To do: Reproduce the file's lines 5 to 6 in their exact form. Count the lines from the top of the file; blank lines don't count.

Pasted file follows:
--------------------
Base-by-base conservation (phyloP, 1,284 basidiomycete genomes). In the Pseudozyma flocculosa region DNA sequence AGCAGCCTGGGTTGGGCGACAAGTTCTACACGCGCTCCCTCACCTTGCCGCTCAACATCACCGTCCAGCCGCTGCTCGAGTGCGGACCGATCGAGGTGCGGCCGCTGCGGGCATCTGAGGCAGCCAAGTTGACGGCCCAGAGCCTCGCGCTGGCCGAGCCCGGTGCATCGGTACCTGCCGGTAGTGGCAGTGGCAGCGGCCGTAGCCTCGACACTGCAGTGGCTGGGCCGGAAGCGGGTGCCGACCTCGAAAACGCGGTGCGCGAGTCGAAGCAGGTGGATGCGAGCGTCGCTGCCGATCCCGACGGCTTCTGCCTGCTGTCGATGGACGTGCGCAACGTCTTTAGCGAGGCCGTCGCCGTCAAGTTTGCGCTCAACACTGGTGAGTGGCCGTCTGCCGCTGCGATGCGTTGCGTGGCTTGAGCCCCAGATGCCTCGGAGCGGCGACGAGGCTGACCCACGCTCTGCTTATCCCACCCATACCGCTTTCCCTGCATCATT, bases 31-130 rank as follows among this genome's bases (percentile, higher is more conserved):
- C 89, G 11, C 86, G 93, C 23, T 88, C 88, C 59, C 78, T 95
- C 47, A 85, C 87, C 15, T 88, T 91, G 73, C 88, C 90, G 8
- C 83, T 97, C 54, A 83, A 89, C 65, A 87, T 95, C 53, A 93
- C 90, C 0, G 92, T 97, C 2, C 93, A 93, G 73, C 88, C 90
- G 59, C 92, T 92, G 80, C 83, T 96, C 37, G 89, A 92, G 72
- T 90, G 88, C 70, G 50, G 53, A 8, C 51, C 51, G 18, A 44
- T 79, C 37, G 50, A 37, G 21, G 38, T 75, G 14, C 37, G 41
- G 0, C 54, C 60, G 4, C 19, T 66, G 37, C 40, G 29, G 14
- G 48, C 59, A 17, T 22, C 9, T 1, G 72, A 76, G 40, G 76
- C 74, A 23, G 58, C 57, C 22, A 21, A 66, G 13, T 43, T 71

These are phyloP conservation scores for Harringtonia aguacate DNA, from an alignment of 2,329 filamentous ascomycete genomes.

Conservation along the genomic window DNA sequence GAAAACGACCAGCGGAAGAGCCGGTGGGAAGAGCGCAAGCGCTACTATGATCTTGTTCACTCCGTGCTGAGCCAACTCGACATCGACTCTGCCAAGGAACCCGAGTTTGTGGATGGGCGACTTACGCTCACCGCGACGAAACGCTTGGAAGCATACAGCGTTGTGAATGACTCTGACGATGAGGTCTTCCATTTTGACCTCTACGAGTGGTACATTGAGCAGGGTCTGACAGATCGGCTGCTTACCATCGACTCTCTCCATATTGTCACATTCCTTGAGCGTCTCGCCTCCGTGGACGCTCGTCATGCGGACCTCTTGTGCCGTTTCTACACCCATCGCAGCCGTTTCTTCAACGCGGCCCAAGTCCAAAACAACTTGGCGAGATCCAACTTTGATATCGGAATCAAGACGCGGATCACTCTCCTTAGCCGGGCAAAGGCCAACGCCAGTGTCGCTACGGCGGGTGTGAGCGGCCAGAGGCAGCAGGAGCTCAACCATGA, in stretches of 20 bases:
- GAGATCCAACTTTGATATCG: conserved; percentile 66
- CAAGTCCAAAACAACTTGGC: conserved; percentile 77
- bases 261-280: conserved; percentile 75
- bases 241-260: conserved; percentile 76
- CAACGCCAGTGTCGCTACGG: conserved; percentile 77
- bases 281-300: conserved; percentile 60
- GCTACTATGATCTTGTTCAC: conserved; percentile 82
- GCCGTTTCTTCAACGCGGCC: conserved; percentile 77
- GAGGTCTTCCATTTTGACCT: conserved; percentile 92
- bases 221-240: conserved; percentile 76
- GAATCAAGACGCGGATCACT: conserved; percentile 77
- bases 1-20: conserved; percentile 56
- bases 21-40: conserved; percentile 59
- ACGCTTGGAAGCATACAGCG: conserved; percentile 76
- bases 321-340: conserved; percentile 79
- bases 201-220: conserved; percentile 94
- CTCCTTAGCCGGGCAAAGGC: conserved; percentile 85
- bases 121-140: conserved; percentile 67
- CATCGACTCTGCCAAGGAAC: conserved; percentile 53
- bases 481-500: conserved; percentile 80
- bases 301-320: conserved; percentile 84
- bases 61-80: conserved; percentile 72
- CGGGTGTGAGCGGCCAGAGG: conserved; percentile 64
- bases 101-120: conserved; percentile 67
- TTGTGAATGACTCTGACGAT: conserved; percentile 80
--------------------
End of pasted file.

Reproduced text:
- C 90, C 0, G 92, T 97, C 2, C 93, A 93, G 73, C 88, C 90
- G 59, C 92, T 92, G 80, C 83, T 96, C 37, G 89, A 92, G 72